Teeth whitening has become an increasingly popular cosmetic treatment used to improve the color and appearance of teeth. From in-office procedures to at-home whitening kits, various options exist to make teeth look whiter and brighter. However, in some cases, teeth whitening does not produce the desired results and can temporarily or permanently make your teeth look worse. This article explores the reasons why teeth may look worse after undergoing whitening treatment and what can be done to fix or prevent this problem.

How Teeth Whitening Works

How Teeth Whitening Works

Before examining why whitening can backfire, it helps to understand what the treatment does. Teeth whitening aims to lighten the intrinsic, internal color of the tooth. It does not remove external stains from food, drinks or habits like smoking.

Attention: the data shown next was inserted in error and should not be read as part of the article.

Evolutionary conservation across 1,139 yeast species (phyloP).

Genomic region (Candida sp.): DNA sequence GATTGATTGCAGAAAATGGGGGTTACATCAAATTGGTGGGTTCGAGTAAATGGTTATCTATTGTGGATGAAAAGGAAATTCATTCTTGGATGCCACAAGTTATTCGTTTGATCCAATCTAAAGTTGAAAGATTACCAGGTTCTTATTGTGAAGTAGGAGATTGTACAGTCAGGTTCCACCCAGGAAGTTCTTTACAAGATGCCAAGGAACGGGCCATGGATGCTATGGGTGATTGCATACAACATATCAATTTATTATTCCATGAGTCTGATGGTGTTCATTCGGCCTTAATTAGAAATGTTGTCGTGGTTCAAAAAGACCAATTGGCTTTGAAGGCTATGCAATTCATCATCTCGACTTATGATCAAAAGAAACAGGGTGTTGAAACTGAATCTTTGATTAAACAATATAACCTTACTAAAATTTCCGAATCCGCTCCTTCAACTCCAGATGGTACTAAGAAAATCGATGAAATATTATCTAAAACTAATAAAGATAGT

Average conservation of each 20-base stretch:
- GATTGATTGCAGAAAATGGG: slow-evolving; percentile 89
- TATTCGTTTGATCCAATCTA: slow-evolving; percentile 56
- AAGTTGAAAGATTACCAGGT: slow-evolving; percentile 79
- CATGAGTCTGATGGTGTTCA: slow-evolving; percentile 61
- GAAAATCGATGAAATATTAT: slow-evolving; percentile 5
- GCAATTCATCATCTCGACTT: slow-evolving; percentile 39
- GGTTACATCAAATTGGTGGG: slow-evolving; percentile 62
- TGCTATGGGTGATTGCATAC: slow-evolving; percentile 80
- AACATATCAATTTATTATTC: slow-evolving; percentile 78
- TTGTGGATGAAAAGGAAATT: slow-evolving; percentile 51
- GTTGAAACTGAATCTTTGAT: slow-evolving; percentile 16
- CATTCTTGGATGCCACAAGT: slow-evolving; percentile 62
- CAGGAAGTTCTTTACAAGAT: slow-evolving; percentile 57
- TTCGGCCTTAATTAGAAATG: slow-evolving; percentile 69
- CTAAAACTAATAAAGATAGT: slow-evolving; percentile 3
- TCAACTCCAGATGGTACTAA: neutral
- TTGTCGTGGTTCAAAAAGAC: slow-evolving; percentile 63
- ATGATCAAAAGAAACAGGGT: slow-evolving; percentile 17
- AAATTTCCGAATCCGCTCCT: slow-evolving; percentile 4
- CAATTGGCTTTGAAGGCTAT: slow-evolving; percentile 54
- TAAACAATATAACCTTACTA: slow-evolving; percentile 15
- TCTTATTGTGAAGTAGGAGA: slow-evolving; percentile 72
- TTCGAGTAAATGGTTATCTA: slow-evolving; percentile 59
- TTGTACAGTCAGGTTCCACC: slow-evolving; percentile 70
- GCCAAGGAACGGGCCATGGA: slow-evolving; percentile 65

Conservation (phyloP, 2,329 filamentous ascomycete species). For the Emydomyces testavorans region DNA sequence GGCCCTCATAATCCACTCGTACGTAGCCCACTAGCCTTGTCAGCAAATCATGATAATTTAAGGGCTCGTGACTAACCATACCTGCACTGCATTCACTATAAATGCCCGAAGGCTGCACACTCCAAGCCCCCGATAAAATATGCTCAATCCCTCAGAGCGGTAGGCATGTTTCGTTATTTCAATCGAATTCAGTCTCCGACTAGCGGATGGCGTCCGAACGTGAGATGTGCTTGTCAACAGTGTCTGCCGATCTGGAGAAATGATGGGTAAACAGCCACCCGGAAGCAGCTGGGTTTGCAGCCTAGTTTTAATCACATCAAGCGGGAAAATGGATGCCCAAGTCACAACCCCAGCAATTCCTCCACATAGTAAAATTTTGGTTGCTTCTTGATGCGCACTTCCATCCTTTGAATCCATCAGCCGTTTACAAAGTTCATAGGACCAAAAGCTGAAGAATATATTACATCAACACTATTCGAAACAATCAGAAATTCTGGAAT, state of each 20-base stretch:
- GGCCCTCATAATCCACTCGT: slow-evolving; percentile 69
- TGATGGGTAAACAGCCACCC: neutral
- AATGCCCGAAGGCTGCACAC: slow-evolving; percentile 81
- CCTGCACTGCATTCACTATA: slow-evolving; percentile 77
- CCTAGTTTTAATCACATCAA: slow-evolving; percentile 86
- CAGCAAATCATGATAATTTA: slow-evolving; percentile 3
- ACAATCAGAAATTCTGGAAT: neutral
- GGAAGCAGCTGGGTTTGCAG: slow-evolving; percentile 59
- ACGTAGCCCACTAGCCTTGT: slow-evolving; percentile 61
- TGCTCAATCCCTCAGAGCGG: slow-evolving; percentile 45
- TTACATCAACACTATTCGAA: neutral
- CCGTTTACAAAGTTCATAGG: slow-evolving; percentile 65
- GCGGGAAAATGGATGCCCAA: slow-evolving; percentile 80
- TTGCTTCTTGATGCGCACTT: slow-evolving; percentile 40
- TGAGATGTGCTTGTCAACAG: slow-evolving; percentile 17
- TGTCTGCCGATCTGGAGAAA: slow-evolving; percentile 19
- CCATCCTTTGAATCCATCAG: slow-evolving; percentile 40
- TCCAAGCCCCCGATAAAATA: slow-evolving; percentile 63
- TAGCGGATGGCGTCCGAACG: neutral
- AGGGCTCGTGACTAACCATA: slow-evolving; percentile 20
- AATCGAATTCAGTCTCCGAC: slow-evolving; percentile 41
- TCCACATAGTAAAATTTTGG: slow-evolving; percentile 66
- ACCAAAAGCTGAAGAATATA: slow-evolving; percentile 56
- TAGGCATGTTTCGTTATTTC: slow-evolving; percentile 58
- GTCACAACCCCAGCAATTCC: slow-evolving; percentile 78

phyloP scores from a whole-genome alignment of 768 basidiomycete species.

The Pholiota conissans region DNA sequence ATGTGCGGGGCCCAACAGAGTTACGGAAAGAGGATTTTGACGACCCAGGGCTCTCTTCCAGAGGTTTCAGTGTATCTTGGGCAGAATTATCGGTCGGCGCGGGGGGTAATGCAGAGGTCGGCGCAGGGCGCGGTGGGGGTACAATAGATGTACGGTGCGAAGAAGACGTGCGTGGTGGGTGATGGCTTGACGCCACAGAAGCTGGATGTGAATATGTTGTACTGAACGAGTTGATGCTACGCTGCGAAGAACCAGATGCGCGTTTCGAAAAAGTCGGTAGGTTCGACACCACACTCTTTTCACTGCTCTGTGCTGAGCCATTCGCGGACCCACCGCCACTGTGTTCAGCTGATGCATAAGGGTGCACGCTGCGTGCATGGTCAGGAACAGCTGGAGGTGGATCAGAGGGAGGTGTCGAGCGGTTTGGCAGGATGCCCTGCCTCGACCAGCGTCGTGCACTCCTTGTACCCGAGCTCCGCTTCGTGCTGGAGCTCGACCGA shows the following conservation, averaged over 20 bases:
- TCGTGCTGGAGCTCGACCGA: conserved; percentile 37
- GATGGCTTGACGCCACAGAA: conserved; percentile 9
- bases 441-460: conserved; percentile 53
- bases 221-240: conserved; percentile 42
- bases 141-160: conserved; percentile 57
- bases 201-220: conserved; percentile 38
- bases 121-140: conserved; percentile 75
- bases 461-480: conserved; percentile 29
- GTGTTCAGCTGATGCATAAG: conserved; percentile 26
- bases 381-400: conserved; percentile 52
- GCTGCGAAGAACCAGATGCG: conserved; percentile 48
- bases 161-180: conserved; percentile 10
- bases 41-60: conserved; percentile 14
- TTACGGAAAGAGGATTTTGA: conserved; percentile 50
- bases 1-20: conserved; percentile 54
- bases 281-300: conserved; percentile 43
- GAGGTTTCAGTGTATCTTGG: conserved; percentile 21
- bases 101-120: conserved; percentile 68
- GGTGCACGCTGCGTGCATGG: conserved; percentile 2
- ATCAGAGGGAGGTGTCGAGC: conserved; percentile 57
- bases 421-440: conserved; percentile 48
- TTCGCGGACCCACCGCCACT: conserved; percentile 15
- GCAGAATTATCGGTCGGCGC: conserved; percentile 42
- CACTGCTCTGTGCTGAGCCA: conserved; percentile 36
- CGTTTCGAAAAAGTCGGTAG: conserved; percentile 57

Whitening products use carbamide or hydrogen peroxide as the main active ingredient. When applied to the teeth, these peroxide solutions penetrate the enamel and dentin layer. They react with organic matter and break down larger pigmented molecules.

Specifically, hydrogen peroxide acts as a bleaching agent to oxidize and clear out darker chromogens. This lightens the innate yellowish-grey tones to produce whiter looking teeth.

Reasons Teeth May Appear Worse After Whitening

Despite making teeth brighter overall, several factors can cause teeth to look worse temporarily or permanently after undergoing whitening.

Initial Strange Appearance

Right after a whitening procedure, teeth often take on a chalky, frosted look. The peroxide gel causes temporary dehydration and alters light refraction in the enamel. Teeth can appear whitish-blue, opaque and feel rough.